The Mahindra XUV300 has added a new feather to its cap as the Indian subcompact SUV has become the first car in South Africa to receive a five-star safety rating by the Global NCAP. The XUV300 had achieved a five-star safety rating in India in 2020. Global NCAP's Indian and African programmes share the same assessment protocols and following a production compliance review, the rating has now been confirmed for the model in South Africa as well. The XUV300 is made in India and exported to a number of markets overseas including South Africa.
Speaking on the crash test rating, David Ward, Towards Zero Foundation President said, "We are delighted to see the first five star result in our Safer Cars for Africa project. This is a landmark moment for vehicle safety in Africa. We are particularly pleased to recognise the continued safety commitment from Mahindra. The XUV300 was engineered in India and demonstrates the capability of the domestic Indian auto industry to achieve excellence in safety design and performance for global export markets."
Willem Groenewald, AA South Africa CEO said, "This is a milestone event for the #SaferCarsforAfrica project, and signals that it is possible to achieve this excellent rating for vehicles in our market. We are particularly pleased that this rating has been achieved through a compliance review. We applaud the fact that there is a reasonably priced five-star vehicle available in Africa which gives consumers a safe choice when purchasing a new car."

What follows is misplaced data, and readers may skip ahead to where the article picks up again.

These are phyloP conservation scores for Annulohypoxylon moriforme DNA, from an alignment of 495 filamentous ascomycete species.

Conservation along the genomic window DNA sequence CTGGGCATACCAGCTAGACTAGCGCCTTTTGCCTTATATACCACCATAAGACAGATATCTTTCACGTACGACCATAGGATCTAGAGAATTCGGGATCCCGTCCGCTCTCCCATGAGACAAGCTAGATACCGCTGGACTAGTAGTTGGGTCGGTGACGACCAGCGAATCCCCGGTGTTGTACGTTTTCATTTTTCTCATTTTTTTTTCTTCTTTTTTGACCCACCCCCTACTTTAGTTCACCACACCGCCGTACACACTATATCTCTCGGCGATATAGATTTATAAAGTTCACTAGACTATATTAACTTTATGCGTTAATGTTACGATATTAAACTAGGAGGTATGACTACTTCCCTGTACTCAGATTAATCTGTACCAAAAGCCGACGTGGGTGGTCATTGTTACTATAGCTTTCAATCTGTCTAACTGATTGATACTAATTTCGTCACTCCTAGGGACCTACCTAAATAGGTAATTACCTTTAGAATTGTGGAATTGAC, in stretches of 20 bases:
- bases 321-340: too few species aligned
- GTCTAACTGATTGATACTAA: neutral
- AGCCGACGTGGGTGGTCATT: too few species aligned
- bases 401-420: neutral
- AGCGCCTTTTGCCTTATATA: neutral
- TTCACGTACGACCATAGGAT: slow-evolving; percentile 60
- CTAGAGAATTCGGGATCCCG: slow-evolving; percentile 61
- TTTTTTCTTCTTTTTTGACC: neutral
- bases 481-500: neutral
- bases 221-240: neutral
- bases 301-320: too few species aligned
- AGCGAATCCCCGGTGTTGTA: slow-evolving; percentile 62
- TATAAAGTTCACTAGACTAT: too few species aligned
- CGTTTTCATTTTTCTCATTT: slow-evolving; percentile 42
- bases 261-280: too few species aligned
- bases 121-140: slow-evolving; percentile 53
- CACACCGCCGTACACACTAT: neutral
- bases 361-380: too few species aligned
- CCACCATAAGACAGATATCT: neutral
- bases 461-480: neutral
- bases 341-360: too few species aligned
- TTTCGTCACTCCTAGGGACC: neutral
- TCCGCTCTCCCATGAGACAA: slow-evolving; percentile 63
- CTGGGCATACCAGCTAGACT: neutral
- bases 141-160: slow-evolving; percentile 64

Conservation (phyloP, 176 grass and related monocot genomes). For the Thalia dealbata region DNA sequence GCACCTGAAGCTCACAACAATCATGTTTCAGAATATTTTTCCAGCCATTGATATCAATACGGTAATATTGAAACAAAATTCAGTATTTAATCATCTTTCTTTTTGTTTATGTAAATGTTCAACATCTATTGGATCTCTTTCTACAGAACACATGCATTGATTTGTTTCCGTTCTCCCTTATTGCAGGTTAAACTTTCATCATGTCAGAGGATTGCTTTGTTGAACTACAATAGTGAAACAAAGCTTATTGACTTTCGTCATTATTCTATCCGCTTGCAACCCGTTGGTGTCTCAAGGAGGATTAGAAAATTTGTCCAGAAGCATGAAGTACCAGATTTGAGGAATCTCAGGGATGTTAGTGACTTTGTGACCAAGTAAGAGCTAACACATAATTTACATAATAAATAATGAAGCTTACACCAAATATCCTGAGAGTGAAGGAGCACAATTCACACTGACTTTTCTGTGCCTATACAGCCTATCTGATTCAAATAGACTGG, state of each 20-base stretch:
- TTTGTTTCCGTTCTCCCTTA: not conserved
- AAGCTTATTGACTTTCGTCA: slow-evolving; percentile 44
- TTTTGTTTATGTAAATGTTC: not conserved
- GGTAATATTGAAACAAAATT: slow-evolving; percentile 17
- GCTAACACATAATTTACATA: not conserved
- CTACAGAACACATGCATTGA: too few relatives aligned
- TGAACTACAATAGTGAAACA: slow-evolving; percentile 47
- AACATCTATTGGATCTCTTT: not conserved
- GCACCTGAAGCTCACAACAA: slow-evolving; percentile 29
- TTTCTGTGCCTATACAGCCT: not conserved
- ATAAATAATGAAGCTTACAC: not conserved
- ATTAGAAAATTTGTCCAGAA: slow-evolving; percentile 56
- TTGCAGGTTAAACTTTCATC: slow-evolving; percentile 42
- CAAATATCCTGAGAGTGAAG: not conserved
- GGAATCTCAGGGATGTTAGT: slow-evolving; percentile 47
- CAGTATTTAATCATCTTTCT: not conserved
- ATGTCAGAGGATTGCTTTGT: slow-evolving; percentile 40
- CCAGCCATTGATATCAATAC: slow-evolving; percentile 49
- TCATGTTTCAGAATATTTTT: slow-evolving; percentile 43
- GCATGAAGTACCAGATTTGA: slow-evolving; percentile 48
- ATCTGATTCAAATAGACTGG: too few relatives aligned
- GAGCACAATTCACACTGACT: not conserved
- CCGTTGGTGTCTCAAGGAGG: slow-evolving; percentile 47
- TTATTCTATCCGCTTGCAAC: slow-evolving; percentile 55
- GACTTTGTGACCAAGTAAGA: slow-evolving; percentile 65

With respect to Adult Occupant Protection, the Mahindra XUV300 offered good protection to the driver and passenger's head and neck. The test concluded that the driver's chest showed adequate protection, while the passenger's chest received good protection. The bodyshell was rated stable and capable of withstanding further loadings, while the footwell area was deemed as stable as well. In the Side Impact Regulation UN95, the XUV300 met the technical requirements that include seatbelt reminder for the front driver and passenger seat, as well as ABS.
With respect to Child Occupant Protection, the child seat for the three-year-old was able to prevent excessive forward movement during the impact, thereby offering fair protection to the chest, according to the test results. The 18-month-old dummy child restraint system was installed with ISOFIX and support leg, and offered good protection to the 1.5-year crash test dummy.